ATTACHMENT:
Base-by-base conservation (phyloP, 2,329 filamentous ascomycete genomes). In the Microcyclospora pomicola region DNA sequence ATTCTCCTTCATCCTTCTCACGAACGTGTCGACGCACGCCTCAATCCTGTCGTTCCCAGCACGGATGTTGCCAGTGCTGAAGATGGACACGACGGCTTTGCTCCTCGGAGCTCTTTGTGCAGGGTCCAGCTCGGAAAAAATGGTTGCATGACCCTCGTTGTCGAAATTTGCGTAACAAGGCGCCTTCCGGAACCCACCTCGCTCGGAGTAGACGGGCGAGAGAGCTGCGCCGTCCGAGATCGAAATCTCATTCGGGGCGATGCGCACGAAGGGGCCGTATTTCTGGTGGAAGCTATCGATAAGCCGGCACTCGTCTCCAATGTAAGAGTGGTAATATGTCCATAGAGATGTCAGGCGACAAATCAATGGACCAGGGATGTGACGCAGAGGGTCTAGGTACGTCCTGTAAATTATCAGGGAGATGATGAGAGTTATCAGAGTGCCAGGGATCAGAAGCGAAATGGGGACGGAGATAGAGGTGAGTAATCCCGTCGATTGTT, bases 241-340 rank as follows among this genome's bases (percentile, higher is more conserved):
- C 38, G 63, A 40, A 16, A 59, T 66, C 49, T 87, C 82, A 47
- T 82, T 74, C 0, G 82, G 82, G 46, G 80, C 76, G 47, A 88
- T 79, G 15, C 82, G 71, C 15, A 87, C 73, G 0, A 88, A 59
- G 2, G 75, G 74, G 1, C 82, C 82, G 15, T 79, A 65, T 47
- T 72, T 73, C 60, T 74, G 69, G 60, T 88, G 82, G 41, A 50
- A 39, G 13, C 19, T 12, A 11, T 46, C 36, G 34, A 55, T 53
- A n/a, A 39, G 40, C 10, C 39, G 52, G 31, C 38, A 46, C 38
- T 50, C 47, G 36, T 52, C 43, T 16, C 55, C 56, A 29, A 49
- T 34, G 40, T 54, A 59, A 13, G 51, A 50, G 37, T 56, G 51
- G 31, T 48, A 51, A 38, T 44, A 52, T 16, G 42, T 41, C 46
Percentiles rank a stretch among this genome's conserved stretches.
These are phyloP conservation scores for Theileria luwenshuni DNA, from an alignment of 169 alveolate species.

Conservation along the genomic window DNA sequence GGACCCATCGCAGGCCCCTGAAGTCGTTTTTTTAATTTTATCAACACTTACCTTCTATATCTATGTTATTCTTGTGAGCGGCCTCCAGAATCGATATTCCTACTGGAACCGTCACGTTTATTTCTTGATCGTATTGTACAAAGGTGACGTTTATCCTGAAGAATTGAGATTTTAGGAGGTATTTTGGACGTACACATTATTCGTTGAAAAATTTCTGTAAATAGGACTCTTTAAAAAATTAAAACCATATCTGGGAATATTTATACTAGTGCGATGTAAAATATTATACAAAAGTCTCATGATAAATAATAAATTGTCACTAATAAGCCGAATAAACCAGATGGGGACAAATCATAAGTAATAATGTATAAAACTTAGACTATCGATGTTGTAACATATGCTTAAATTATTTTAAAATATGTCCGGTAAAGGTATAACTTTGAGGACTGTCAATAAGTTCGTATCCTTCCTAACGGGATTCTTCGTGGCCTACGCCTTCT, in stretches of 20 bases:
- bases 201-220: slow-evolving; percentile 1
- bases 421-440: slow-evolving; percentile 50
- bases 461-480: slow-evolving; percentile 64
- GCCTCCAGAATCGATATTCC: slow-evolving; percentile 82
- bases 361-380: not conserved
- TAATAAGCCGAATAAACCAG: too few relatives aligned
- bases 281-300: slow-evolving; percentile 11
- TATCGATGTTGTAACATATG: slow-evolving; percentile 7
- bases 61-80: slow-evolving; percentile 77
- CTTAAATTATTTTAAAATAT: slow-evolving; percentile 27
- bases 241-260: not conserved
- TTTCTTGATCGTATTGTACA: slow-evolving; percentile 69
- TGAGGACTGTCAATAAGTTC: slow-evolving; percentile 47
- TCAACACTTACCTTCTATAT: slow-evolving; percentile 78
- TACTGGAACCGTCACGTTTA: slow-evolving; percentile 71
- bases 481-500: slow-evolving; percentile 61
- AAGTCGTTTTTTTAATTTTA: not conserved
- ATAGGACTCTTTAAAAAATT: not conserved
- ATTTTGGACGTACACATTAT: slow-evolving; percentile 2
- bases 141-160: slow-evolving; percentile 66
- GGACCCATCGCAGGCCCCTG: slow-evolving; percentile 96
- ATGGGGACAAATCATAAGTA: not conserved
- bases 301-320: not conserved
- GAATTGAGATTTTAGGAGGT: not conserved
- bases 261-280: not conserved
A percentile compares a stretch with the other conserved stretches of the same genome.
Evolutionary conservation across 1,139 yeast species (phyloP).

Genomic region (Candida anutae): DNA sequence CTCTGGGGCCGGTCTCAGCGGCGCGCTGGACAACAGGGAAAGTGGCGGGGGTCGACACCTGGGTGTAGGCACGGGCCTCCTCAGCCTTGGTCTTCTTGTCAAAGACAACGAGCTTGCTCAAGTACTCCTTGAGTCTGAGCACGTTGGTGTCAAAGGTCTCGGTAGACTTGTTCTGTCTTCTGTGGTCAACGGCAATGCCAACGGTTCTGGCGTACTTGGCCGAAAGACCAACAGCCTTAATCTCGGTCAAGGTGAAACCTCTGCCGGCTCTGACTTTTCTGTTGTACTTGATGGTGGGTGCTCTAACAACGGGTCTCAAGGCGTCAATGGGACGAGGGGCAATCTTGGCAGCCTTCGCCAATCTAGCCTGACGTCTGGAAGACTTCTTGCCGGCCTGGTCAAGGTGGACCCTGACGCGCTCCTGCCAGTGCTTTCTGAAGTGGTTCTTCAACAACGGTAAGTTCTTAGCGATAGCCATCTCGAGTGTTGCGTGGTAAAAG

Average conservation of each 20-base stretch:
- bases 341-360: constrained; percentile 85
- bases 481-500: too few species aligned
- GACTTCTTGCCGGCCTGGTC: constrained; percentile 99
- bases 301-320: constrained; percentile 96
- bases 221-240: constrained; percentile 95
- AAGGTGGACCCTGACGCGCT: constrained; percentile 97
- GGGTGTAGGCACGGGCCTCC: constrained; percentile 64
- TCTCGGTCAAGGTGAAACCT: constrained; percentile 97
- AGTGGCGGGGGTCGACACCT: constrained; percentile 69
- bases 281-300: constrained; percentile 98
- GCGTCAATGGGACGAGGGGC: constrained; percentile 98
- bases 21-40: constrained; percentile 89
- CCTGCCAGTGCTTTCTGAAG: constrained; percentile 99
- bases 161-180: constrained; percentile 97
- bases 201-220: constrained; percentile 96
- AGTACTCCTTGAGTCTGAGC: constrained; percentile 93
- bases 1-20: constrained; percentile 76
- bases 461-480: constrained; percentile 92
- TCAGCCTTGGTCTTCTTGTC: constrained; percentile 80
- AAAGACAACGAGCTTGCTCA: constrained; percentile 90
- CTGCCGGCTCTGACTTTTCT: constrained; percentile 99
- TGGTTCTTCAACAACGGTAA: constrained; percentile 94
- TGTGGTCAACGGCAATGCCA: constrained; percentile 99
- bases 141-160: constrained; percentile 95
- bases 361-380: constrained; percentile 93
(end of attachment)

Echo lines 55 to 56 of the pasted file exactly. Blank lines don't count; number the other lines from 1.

- bases 21-40: constrained; percentile 89
- CCTGCCAGTGCTTTCTGAAG: constrained; percentile 99